The history of London’s first ever shopping arcade in St James.
Decades before the likes of Westfield and Brent Cross came to London, those who wanted to shop in comfort headed to one of the capital’s arcades. Like the mega malls of today, these arcades featured numerous shops under one roof, providing a sheltered retail experience whatever the weather. However, as well laid out as these modern fashion meccas are, they just can’t compare to the historic and upmarket designs of the late Georgian, Victorian and Edwardian periods. As part of Metro Girl’s series on the six historic arcades of Mayfair and St James, Part 2 will be focusing on where it all began; the Royal Opera Arcade – the oldest arcade in the world.
Now you could well be confused wondering why the Royal Opera Arcade is over a kilometre away from the Royal Opera House in Covent Garden. Well the current opera house has only been in its current location since 1847. The current Her Majesty’s Theatre on Haymarket is the fourth theatre to stand on the site and has experienced numerous name changes throughout history. Throughout the 18th and early 19th century, the theatre was renowned as the place in London to see opera and ballet. However, in 1846, Michael Costa (1808-1884), conductor at Her Majesty’s, had a dispute with the owners and switched allegiance to the Theatre Royal, Covent Garden, bringing most of the company with him. Theatre Royal, Covent Garden was then renamed the Italian Opera House, eventually becoming the Royal Opera House in 1892.
The Royal Opera Arcade was conceived as an add-on to the second theatre to stand on the site – the King’s Theatre. The original King’s Theatre burned down in 1789 and replaced by a new building in 1791, designed by Michael Novosielski (1747–1795), an architect and former scene painter. When it opened, it was the largest theatre in the country. However, as the 19th century progressed, the theatre was in need of improvement. Regency architect John Nash (1752-1835) and his assistant George Stanley Repton (d.1858) altered the façade of the theatre and increased the capacity of the auditorium to 2,500 in 1816-1818. To the west of the theatre, they added the Royal Opera Arcade. Nash is also famous for designing Buckingham Palace, Clarence House, Brighton’s Royal Pavilion, Carlton House Terrace and many others.
Sheltering under a tree, lies the only memorial to a Nazi in London. However, in this case, it is in memory of a Nazi dog named Giro, who unfortunately had no choice in the party he was aligned to. Situated outside Carlton House Terrace in St James is the grave of Giro, the terrier owned by German Ambassador to the UK, Leopold von Hoesch (1881-1936). The pair lived at No.8 and No.9 Carlton House Terrace – two 19th century Regency homes designed by architect John Nash, which were merged to form the German embassy in 1923.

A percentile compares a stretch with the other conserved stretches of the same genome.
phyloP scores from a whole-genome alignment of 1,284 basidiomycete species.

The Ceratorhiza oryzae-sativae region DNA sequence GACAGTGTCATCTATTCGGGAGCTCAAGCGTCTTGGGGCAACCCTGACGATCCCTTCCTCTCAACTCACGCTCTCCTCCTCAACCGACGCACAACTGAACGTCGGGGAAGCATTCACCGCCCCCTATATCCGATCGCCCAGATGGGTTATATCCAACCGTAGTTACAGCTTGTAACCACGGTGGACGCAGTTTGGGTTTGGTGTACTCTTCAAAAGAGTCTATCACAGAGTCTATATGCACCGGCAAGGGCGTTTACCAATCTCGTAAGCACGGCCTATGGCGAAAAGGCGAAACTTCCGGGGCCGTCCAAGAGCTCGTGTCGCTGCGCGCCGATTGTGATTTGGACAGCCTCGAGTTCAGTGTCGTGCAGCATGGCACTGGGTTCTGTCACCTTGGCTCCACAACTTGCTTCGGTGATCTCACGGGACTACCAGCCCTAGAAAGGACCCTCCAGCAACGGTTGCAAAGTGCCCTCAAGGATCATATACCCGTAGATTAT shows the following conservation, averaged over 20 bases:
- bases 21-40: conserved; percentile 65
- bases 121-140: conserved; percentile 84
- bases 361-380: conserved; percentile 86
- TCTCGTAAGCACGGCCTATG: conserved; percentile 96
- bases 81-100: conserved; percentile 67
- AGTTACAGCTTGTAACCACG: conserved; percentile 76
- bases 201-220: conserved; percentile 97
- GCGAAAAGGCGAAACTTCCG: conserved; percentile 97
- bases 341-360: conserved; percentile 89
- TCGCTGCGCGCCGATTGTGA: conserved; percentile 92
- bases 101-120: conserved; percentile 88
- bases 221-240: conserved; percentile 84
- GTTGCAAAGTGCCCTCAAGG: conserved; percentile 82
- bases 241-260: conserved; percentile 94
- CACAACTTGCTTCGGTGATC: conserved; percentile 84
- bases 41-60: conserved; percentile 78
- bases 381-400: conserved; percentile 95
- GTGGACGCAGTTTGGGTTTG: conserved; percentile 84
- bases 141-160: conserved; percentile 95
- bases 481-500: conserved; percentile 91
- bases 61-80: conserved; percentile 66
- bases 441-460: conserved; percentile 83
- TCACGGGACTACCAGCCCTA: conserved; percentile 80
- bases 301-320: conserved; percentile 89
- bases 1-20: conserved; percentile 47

Previously working in Paris, Hoesch was transferred to the UK in 1932 (bringing his faithful companion with him). At the time, he was representing the Weimar Republic. It didn’t take long for Hoesch to find favour with the British and he was able to enhance Anglo-German relations. When the Nazi party took over Germany in 1933, Hoesch continued to represent his country, despite his growing unease about Adolf Hitler. From 1934 onwards, Hoesch began to clash with Hitler. One of Hoesch’s main contentions was his distrust of Joachim von Ribbentrop (1893-1946), who was steadily climbing the Nazi power ladder.
Meanwhile, as Hoesch’s relationship with Hitler was worsening, he suffered some personal heartbreak at home. In February 1934, his beloved Giro died after chewing through an electric cable in the back garden. The Ambassador gave his dog a funeral and buried him with a diminutive gravestone featuring a German epitaph, which translates as: ‘Giro – a faithful companion! – London in February 1934 – Hoesch.’ The grave was originally in the garden of No.9 but was moved to its present site under a tree in the 1960s following some building works.
While he was popular with the Brits and had a reputation among social circles for his fabulous parties at the Embassy, Hoesch couldn’t hide his growing dismay over Hitler’s policies and actions. When Hitler invaded the Rhineland in March 1936, Hoesch wrote to Germany’s Foreign Minister, Konstantin Neurath strongly stating his disapproval, accusing the Führer of trying to provoke France.
A month later on 11 April 1936, Hoesch died of a heart attack in his bedroom at the German Embassy. Due to his popularity with the Brits, he was given a large funeral cortege, with his coffin draped in a Nazi flag. Accompanied by Grenadier Guards, Hoesch’s body was escorted down The Mall with onlookers giving the Nazi salute. An amazing scene you can imagine, given Britain was at war with Nazi Germany just five years later. Hoesch’s coffin was escorted all the way to Dover, for transfer back to Germany for burial.
Hoesch’s nemesis von Ribbentrop ended up succeeding him as Ambassador, but the latter’s relations with the British couldn’t be more different to his predecessor. He was a fully committed member of the Nazi party and strongly aligned to Hitler, who had ordered him to negotiate an Anglo-German alliance. However, Ribbentrop completely failed to understand the workings of British politics and the monarchy, wrongly believing King Edward VIII (1894-1972) could dictate foreign policy. After two years in London, Ribbentrop returned to Germany 1938 to become Foreign Minister and became a major Nazi figure throughout the war. Following World II, he was convicted of war crimes and hanged in 1946.
- Giro’s grave is located under a tree at the top of the Duke Of York stairs in the middle of Carlton House Terrace, St James, SW1Y. Nearest station: Charing Cross or Piccadilly Circus.
For Metro Girl’s blog post on the history of Carlton House Terrace, click here.
For more London history posts, click here.